4. Learning and Training – 84%

5. Flexible Working Hours – 81%

6. Opportunities for Promotion – 78%

7. Extra Days Holiday with Time of Service – 74%

8. Health Insurance – 61%

9. Perinatal Leave Packages – 55%

10. Ability to Buy Extra Holiday – 44%

As the results clearly show, holiday allowance is an extremely important factor for employers and ranks as more important than the likes of pension and opportunities for promotion. The fact that holiday allowance comes alongside annual pay rises and second only to salary shows that employers must focus on this area in order to attract the best staff.

To support the findings of the research, we compared the minimum holiday allowance of the top ten countries in the World Happiness Index. This correlated with our study, showing that nations with a higher minimum allowance are higher placed. Of the top ten, eight nations had a higher minimum allowance than the EU minimum of 20 days.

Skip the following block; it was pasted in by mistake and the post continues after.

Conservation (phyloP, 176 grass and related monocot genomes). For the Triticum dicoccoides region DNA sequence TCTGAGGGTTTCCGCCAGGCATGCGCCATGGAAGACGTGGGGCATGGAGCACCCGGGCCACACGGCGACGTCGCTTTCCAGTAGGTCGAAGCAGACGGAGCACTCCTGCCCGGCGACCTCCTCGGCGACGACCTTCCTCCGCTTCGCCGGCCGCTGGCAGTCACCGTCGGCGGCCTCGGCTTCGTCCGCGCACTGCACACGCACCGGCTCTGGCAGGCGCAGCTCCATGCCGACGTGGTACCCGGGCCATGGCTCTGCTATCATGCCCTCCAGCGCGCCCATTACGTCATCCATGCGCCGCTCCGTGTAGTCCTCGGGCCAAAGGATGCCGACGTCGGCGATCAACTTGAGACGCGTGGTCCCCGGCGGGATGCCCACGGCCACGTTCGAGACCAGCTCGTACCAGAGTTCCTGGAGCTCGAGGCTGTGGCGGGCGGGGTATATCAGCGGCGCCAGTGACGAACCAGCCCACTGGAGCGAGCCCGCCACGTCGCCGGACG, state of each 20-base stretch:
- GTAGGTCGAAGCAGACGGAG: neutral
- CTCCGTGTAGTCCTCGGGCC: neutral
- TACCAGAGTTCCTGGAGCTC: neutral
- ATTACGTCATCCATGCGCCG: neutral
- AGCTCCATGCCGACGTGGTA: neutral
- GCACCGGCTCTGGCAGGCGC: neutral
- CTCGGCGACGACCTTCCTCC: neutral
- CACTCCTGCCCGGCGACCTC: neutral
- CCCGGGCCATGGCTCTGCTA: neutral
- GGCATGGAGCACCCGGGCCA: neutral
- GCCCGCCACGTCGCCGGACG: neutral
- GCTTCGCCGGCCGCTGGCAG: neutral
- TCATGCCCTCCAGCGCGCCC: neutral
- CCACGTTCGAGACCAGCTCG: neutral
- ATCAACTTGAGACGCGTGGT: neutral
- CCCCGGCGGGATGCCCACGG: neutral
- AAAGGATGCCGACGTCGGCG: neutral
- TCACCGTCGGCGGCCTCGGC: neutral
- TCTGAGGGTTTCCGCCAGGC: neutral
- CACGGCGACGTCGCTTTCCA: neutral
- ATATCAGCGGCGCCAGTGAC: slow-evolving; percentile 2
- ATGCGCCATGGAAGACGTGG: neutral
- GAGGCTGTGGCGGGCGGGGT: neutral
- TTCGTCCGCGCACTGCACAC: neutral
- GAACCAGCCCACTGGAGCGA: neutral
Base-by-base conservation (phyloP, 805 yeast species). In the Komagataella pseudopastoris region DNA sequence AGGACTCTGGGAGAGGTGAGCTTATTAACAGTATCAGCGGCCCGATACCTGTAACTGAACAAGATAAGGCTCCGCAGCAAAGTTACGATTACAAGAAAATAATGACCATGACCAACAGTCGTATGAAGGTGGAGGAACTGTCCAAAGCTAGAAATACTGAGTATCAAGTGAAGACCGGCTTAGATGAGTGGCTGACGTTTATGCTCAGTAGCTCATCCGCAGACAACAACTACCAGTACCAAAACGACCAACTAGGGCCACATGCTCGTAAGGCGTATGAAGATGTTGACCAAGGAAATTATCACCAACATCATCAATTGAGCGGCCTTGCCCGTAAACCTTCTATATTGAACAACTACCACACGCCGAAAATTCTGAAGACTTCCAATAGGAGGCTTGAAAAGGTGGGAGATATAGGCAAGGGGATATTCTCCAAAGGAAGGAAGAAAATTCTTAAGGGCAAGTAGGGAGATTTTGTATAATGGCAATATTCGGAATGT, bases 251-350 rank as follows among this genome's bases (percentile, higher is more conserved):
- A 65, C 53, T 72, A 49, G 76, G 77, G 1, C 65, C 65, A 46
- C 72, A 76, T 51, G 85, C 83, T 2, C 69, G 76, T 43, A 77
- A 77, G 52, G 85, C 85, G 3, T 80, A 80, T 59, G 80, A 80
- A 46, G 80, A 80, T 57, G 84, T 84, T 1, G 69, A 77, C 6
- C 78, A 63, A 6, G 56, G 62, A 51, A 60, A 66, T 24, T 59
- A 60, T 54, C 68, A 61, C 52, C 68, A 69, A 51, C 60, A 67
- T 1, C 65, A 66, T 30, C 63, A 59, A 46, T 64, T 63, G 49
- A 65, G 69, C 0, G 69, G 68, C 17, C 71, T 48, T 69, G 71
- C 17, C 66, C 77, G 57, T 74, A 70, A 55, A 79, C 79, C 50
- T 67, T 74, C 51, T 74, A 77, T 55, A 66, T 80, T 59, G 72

Position in World Happiness Index

Country

Minimum Allowance

Public Holidays

Total Holiday Allowance

1

Finland

25

11

36

2

Denmark

25

11

36

3

Norway

25

10

35

4

Iceland

24

12

36

5

Netherlands

20

8

28

6

Switzerland

20

7

27

7

Sweden

25

9

34

8

Austria

25

13

38

9

Luxembourg

Private Sector: 26

Public Sector: 32

Aged 50-54: 34

Over 55: 36

11

37

43

45

47

10

UK

20

8

28

Lowest

Turkey

12

14.5

26.5

 

Methodology

  • The survey research in this study is accredited by the Market Research Society and meets ESOMAR guidelines on opinion polls and published surveys
  • Full survey results are available for journalists on request